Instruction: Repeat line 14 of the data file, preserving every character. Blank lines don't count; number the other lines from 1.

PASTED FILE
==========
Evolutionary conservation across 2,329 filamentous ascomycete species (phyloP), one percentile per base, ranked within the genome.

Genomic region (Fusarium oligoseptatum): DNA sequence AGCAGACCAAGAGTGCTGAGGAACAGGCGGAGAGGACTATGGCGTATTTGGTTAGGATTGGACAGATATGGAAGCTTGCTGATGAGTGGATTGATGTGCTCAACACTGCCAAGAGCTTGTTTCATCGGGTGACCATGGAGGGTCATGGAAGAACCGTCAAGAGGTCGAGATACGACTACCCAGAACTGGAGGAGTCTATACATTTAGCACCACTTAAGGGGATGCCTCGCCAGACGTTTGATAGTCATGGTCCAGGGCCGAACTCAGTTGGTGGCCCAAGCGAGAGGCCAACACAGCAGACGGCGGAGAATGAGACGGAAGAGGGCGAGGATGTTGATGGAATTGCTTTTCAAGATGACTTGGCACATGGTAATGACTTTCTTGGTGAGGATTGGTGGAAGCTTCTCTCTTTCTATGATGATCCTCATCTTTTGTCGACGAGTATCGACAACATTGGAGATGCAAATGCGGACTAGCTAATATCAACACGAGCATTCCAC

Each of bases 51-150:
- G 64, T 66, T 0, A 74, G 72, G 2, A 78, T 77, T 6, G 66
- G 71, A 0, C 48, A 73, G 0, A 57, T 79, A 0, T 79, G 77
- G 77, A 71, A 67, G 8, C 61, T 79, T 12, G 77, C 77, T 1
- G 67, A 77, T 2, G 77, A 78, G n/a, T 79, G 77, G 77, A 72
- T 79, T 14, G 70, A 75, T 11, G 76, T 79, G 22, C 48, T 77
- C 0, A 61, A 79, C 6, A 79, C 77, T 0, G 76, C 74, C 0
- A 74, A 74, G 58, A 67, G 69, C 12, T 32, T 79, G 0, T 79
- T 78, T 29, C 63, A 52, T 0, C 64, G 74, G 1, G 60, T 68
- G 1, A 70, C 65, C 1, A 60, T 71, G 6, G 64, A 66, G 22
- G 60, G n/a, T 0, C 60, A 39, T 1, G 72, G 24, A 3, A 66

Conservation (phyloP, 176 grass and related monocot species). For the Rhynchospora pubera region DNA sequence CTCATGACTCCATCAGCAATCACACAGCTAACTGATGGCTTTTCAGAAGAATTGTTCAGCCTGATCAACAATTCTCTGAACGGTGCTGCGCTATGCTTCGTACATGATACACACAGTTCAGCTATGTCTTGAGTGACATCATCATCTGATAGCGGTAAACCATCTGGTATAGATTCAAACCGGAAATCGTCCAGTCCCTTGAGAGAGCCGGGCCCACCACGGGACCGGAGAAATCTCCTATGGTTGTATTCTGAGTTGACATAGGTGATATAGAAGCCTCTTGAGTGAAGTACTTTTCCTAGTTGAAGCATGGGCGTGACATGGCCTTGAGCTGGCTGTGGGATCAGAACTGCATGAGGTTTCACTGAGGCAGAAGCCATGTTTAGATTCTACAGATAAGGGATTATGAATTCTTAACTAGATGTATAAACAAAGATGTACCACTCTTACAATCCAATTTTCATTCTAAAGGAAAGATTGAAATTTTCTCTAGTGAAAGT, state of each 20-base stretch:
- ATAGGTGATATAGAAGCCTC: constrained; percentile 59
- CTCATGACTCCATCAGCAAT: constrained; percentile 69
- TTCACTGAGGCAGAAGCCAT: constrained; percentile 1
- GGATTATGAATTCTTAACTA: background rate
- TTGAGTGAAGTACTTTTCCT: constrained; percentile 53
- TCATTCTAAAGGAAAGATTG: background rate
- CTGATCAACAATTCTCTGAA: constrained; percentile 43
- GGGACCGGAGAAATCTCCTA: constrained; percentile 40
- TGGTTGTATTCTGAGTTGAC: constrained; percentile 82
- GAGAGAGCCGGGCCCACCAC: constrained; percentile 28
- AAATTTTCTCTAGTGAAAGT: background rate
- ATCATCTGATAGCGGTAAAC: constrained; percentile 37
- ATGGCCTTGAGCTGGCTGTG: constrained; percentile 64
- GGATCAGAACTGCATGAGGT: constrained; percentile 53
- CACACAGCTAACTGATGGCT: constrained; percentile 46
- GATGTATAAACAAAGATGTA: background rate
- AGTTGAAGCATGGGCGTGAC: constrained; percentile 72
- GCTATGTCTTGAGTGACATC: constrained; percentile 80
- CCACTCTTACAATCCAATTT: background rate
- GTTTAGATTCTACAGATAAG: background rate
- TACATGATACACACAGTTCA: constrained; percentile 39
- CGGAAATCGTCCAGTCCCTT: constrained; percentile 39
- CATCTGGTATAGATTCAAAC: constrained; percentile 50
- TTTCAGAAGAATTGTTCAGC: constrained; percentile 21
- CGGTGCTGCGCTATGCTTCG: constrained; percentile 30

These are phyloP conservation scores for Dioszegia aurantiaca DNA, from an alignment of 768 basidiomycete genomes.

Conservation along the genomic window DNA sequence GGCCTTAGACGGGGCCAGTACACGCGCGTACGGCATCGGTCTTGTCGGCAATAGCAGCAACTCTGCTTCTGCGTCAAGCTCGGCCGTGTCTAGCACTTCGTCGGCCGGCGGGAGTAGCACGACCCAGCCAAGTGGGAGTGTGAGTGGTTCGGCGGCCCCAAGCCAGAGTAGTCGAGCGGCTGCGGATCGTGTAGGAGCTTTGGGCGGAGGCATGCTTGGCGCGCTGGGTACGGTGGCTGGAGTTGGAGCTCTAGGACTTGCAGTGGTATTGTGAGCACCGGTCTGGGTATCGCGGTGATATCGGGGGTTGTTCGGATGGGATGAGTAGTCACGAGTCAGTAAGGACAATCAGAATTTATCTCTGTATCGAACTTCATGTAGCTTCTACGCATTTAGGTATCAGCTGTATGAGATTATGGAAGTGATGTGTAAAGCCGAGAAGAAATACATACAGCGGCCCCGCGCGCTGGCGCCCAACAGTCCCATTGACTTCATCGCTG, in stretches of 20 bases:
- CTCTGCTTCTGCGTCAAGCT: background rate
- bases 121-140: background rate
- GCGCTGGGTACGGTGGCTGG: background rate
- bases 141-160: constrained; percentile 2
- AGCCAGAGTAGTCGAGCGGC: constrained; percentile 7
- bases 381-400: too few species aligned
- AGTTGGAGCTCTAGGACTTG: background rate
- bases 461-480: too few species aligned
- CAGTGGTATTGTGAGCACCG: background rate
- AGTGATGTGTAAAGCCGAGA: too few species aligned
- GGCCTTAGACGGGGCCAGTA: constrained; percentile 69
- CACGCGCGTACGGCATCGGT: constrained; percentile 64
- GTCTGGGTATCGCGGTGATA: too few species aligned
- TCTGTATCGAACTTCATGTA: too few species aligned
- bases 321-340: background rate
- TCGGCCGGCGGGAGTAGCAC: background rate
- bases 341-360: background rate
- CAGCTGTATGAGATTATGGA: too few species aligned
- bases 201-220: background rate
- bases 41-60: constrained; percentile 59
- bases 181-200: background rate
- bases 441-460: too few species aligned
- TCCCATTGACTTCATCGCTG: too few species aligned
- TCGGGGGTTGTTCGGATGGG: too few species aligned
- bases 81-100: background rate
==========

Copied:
Conservation (phyloP, 176 grass and related monocot species). For the Rhynchospora pubera region DNA sequence CTCATGACTCCATCAGCAATCACACAGCTAACTGATGGCTTTTCAGAAGAATTGTTCAGCCTGATCAACAATTCTCTGAACGGTGCTGCGCTATGCTTCGTACATGATACACACAGTTCAGCTATGTCTTGAGTGACATCATCATCTGATAGCGGTAAACCATCTGGTATAGATTCAAACCGGAAATCGTCCAGTCCCTTGAGAGAGCCGGGCCCACCACGGGACCGGAGAAATCTCCTATGGTTGTATTCTGAGTTGACATAGGTGATATAGAAGCCTCTTGAGTGAAGTACTTTTCCTAGTTGAAGCATGGGCGTGACATGGCCTTGAGCTGGCTGTGGGATCAGAACTGCATGAGGTTTCACTGAGGCAGAAGCCATGTTTAGATTCTACAGATAAGGGATTATGAATTCTTAACTAGATGTATAAACAAAGATGTACCACTCTTACAATCCAATTTTCATTCTAAAGGAAAGATTGAAATTTTCTCTAGTGAAAGT, state of each 20-base stretch: